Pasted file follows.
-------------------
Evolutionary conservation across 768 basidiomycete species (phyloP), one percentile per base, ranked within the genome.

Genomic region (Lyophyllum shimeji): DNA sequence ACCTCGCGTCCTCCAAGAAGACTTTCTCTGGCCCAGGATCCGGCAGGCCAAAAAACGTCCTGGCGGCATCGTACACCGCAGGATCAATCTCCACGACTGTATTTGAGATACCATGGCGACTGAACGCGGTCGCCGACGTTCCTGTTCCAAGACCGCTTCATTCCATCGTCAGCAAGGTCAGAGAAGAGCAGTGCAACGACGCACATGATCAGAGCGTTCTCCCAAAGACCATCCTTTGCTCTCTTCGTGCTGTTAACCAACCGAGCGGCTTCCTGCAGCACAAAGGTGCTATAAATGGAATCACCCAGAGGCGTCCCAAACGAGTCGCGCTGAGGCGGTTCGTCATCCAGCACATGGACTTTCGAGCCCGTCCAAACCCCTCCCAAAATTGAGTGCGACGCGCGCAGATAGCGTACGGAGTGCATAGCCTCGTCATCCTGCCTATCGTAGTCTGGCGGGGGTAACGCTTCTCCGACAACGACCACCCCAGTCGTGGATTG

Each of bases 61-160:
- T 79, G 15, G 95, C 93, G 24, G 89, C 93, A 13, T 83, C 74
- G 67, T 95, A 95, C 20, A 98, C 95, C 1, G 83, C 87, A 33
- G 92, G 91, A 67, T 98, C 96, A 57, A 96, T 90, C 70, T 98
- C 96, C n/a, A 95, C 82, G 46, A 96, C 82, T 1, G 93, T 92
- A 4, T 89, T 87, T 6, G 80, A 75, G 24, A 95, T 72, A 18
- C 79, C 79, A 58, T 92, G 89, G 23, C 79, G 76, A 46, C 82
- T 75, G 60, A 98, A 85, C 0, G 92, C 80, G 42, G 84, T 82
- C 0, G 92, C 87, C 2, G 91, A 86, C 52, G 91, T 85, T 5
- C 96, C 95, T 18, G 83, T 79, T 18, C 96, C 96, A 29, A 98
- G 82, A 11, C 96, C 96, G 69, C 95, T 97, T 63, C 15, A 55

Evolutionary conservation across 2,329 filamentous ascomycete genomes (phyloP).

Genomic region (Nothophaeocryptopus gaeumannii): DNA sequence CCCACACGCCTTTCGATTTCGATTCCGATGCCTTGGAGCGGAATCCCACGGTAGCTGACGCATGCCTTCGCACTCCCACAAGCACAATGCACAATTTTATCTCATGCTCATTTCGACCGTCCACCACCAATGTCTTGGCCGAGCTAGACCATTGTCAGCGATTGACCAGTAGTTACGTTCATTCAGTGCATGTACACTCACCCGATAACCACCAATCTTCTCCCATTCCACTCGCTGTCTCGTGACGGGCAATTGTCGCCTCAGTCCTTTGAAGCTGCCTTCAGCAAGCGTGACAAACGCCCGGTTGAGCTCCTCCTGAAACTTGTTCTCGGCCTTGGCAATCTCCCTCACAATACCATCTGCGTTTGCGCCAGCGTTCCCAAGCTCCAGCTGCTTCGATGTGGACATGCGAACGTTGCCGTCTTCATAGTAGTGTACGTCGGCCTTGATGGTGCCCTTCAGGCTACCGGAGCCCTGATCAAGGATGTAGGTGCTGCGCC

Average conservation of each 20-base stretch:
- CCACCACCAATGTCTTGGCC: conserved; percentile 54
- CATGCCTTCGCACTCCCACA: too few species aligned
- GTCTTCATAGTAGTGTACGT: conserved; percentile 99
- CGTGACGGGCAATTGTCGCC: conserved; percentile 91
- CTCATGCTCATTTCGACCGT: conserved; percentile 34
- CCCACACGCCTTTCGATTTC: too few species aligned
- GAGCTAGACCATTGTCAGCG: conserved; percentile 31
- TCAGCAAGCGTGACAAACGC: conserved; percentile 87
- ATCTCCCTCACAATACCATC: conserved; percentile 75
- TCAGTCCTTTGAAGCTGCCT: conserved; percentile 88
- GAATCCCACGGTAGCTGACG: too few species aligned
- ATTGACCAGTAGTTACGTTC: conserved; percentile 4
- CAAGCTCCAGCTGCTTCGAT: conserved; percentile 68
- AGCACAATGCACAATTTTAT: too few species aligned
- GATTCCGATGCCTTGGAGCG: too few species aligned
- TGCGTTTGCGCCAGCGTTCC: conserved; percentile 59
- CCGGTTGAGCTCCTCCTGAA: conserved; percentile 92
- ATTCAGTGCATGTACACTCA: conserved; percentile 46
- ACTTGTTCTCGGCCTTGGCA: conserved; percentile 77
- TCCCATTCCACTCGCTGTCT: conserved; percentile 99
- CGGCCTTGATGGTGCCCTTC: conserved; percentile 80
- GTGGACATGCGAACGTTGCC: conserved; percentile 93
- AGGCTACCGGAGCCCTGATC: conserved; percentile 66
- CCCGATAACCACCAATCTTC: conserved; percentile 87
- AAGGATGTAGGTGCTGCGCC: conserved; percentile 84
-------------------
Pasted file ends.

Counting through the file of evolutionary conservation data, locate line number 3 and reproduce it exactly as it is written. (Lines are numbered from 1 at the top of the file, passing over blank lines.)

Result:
Each of bases 61-160: